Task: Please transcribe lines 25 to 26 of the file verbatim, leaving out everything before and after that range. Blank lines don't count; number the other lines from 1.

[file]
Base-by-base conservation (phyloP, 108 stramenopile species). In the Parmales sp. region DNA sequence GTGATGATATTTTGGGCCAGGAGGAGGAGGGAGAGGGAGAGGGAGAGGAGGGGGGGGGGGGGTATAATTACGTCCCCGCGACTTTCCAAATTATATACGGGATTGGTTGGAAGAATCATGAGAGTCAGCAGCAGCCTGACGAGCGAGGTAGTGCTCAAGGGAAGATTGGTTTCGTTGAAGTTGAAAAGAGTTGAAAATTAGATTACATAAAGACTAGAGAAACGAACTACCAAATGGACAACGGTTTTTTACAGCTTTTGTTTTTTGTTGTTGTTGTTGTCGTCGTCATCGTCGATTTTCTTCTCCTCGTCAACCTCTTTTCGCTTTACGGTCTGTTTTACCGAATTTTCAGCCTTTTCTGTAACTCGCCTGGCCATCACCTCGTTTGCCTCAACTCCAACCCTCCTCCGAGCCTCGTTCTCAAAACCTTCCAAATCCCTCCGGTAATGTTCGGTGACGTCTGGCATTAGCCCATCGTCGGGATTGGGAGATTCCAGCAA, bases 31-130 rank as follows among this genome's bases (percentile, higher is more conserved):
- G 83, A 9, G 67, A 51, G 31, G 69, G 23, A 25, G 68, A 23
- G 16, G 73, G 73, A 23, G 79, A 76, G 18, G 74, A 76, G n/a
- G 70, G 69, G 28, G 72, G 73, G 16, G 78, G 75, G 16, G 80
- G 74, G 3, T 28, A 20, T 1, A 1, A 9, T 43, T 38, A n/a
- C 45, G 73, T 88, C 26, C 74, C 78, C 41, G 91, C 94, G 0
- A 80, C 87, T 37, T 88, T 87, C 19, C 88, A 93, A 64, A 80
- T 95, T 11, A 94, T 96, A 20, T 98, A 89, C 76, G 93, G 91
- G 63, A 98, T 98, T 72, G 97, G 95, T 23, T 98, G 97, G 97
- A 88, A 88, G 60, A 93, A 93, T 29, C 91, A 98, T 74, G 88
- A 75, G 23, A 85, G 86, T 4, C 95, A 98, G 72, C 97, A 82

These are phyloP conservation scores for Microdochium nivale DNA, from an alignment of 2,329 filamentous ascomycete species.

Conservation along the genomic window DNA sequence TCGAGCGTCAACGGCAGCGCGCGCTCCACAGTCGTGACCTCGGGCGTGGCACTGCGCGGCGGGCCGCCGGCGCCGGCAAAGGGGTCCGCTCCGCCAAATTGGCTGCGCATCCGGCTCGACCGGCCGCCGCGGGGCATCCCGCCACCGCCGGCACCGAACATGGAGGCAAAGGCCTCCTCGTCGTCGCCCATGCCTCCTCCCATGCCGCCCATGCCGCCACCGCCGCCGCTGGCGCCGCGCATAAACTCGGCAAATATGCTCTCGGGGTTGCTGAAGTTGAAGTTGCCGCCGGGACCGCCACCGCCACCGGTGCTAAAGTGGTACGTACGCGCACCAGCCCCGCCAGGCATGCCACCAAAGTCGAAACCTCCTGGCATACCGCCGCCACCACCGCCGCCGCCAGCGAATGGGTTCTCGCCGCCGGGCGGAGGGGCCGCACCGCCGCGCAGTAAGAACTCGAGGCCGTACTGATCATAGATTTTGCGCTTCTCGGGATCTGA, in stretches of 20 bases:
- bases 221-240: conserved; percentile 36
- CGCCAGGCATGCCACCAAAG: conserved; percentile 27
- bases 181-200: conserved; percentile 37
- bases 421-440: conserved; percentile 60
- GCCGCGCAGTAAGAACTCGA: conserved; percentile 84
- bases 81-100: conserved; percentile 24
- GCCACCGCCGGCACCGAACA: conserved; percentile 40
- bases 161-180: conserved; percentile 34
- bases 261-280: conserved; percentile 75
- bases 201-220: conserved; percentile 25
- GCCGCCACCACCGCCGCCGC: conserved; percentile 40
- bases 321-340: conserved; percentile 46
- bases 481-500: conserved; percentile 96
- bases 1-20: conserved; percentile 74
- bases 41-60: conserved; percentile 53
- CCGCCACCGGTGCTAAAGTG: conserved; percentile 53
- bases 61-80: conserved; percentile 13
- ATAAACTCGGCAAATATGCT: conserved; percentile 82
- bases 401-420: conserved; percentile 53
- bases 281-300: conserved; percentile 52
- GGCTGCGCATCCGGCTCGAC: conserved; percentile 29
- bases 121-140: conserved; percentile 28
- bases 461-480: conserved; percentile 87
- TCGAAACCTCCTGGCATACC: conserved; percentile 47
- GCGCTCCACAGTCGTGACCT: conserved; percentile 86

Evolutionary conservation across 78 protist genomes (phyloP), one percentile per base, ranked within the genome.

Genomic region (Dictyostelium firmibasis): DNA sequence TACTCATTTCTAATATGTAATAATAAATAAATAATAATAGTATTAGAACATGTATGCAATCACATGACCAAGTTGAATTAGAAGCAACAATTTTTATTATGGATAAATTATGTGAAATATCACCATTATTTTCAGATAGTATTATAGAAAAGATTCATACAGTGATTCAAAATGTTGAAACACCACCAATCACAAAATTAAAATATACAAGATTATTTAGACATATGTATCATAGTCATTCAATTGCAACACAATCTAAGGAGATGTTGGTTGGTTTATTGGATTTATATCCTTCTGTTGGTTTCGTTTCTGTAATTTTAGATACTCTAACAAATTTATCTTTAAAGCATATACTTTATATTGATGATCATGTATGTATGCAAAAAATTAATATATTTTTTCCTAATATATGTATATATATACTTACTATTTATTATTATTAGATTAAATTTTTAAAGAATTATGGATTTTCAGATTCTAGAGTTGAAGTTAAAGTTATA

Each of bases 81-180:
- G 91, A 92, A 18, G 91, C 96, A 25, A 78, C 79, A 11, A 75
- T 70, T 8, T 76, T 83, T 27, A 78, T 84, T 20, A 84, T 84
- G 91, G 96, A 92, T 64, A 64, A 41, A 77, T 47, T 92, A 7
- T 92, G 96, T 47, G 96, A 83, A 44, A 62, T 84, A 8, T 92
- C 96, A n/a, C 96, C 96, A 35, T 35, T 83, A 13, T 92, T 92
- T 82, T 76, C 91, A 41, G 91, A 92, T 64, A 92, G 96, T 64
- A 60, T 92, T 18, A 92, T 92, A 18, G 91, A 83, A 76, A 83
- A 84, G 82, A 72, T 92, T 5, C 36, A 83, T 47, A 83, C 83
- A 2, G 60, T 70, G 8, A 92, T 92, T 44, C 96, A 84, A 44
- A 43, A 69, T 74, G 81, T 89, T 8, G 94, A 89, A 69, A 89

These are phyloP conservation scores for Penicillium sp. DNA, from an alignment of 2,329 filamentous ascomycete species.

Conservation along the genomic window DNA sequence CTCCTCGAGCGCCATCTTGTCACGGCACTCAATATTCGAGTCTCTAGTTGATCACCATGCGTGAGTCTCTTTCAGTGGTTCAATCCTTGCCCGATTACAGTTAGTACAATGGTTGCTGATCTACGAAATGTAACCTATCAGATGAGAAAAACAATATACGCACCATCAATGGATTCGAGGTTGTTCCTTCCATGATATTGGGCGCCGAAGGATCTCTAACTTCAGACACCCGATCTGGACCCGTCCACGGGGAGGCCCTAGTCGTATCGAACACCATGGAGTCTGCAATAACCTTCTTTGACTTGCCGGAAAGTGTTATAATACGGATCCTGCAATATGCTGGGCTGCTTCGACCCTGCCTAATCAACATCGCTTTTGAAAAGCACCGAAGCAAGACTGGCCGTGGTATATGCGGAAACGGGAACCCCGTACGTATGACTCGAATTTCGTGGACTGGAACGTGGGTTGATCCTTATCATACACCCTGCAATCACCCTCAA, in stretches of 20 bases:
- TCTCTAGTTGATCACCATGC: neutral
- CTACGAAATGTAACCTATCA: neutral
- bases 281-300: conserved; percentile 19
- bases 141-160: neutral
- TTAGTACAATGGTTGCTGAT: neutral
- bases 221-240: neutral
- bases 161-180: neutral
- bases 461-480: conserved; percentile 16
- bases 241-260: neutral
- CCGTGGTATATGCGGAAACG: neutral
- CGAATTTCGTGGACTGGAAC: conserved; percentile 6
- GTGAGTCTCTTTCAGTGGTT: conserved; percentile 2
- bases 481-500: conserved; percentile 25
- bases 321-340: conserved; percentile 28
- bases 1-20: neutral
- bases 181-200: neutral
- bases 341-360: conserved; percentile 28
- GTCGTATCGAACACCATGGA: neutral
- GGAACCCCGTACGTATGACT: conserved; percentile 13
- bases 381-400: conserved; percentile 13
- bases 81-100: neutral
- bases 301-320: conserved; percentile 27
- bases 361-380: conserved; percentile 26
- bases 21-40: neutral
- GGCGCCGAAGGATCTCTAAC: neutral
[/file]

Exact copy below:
- bases 321-340: conserved; percentile 46
- bases 481-500: conserved; percentile 96